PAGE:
Myth: The program teaches coaches specifics about how to coach fencing.

Fact: The program ensures that all coaches meet a minimum standard of safety. We aren’t teaching coaches one standard way of coaching or mandating a “standard approach” to certain attacks. We’re just ensuring that all coaches who call themselves “USA Fencing certified” have met minimum requirements.

Myth: Coaches will need to find a four-hour block of time to complete the program.

Fact: We don’t recommend that coaches complete all their modules in a single sitting, and we’ve given coaches plenty of time to complete the training on their schedule. Furthermore, experienced coaches don’t have to watch every repetition of a given skill. In other words, a coach can watch a video in its entirety or decide that viewing one repetition of a given skill is sufficient for their understanding and skip past the repeated portions.

Myth: USA Fencing is forcing me down a required certification pathway.

Fact: Coaches are required to meet a minimum standard in the first year.

After a coach has completed their first year, they have the flexibility to earn their continued fencing education units CFEUs from a variety of vendors, coaches and clubs who offer coach education. USA Fencing will offer exclusive member-only education that will count toward this CFEU requirement. 

Myth: Other sports don’t require coach education.

Fact: Most sports organizations and national governing bodies have coach education requirements. For example:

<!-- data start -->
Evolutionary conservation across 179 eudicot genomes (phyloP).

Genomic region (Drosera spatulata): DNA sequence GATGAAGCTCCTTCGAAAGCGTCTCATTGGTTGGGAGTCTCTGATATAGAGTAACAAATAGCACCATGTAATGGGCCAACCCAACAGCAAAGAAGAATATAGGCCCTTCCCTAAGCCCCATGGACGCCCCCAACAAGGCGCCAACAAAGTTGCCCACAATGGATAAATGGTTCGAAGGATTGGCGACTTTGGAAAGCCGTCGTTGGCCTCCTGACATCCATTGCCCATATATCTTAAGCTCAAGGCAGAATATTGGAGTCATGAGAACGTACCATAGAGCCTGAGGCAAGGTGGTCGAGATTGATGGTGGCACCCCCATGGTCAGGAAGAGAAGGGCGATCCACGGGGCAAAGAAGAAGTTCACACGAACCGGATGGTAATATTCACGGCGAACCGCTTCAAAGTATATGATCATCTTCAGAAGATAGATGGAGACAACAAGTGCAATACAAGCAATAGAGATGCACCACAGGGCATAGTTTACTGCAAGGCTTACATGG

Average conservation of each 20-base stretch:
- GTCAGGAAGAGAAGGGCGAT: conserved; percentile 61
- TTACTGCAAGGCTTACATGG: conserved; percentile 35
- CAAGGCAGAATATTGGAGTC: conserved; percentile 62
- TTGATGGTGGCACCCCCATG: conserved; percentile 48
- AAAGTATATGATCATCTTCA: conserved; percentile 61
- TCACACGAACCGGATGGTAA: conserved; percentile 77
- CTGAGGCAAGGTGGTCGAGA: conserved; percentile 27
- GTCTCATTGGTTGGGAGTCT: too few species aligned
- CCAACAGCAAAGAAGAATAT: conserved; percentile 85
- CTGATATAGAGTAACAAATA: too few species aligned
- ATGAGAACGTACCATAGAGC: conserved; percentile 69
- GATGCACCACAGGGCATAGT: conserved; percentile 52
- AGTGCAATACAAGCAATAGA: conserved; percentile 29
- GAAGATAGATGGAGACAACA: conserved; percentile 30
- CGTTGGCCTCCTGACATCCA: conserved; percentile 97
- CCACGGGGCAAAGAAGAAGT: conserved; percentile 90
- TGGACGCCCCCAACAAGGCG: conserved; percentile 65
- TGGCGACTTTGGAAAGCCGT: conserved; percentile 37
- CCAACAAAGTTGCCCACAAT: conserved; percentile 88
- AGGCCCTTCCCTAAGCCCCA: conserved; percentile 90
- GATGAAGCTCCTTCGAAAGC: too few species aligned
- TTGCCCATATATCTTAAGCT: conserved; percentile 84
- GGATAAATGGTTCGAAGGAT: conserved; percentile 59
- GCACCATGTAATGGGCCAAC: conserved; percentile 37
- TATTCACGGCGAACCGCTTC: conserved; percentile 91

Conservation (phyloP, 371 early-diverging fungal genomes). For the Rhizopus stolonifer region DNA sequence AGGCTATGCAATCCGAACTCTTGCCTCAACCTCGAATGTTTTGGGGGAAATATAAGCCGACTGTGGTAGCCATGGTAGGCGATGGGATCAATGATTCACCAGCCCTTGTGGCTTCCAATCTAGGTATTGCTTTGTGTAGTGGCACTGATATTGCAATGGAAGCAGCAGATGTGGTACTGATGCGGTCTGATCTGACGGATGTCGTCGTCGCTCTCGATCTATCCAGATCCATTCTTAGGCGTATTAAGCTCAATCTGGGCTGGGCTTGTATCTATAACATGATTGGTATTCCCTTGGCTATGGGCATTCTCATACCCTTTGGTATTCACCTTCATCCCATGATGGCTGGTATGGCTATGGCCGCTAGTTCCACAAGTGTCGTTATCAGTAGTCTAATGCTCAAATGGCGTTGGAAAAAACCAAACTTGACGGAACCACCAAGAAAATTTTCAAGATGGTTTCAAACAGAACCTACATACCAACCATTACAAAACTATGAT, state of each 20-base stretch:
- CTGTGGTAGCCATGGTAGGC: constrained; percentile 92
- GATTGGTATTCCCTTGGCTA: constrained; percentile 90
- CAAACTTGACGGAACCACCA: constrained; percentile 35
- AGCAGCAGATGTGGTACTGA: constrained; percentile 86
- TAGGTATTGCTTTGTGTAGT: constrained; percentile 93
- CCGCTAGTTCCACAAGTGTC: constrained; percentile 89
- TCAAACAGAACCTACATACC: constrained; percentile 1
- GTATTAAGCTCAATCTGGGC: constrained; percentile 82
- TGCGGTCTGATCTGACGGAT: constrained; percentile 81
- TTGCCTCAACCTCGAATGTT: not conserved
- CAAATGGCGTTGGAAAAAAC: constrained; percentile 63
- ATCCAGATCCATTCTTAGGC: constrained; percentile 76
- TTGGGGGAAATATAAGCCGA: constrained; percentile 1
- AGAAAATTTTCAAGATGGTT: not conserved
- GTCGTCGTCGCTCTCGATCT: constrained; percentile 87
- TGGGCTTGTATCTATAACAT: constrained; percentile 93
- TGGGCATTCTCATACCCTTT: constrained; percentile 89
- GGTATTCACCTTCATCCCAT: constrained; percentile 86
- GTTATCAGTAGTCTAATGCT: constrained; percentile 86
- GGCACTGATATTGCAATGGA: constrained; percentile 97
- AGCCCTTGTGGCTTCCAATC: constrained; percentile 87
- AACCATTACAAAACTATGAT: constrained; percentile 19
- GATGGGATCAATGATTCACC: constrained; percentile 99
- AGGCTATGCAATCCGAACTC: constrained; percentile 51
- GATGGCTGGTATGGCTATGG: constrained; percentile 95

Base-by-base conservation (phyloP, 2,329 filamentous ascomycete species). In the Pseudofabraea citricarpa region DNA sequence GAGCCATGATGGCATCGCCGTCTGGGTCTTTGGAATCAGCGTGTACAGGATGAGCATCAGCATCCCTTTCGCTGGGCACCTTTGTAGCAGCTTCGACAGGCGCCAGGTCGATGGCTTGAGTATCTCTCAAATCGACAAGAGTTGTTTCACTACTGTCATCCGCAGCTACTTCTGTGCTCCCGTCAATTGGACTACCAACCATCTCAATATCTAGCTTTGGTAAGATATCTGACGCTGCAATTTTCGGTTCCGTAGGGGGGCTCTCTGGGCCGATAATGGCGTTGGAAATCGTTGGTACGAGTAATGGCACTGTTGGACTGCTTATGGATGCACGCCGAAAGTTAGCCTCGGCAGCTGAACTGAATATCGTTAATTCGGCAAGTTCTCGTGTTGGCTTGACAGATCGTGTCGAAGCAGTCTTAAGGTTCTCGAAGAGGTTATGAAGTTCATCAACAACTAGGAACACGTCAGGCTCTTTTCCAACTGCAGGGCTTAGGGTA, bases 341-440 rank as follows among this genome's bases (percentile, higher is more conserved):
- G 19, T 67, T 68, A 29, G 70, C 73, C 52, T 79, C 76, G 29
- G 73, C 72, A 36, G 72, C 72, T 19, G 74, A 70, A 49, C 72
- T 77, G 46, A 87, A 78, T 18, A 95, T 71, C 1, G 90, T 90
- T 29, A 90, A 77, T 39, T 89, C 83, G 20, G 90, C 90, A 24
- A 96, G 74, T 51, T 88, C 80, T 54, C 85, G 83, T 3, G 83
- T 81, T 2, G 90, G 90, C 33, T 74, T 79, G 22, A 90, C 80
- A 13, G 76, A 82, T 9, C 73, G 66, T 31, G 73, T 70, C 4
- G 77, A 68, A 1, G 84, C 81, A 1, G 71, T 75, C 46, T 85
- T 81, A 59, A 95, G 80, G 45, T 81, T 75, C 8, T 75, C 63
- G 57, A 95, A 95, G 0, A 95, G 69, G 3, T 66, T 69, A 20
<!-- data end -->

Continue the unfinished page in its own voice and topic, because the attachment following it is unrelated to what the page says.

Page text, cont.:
USA Swimming: Coaching Membership Requirements Checklist (
USA Track & Field: Education Standard | USA Track & Field (
USA Taekwondo: USA Taekwondo | Coach Registration ( 


Similarly, fencing federations around the world who operate in similar regulatory environments have similar requirements for their coaches.


We’ve taken inspiration from the USOPC’s own Coaching Education Department, which offers this statement:


The USOPC coaching education department encourages coaches at all levels of sport in America to become continual learners in terms of growing their abilities for both core knowledge and their sport-specific understanding. Through the development and delivery of resources and practical application of research based educational programming, and strong NGB partner relationships the USOPC coaching education department believes sport in America will advance and grow the number of podium potential athletes.

Myth: Longtime coaches shouldn’t need additional education.

Fact: Even the most experienced coaches should strive to be lifelong learners. While they may not need to know the foundations of footwork or weapon-specific skills, there is still something to learn. (Reminder to many high-level coaches: You can be exempt from Module 4 by completing this form.)  After the first year, our emphasis will be on continuing education, where coaches can focus on a specific area or even create their own course and coach new and upcoming coaches (while earning a little extra money along the way). 

Myth: Coaches will need to complete these modules and the supplemental Sexual Harassment Prevention Training that was required in the 2022-2023 season.